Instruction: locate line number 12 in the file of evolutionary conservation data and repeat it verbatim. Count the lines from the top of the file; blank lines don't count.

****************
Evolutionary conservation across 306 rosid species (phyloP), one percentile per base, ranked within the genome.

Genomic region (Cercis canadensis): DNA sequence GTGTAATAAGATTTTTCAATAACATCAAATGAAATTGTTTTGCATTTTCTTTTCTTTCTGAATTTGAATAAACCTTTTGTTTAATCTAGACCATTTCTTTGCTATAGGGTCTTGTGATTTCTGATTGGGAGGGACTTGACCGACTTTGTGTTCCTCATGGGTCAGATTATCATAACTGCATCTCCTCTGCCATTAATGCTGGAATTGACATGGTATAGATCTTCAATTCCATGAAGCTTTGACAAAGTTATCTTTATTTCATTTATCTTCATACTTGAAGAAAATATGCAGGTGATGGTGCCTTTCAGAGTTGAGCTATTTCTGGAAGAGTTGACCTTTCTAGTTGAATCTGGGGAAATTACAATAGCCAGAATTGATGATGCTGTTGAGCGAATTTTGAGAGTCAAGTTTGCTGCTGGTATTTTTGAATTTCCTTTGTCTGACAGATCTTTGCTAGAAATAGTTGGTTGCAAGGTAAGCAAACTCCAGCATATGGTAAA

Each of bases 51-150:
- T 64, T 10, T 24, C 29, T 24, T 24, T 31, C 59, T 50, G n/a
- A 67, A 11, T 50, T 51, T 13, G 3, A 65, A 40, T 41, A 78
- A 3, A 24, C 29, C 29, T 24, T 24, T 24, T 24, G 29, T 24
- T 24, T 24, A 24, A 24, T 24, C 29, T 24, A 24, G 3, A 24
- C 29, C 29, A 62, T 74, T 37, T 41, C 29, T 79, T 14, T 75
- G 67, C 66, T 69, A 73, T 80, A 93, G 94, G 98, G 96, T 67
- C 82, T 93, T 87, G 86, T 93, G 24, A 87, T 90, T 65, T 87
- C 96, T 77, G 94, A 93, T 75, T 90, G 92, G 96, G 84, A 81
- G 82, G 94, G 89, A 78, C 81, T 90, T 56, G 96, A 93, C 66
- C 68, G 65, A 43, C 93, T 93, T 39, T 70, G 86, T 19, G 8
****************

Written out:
- G 82, G 94, G 89, A 78, C 81, T 90, T 56, G 96, A 93, C 66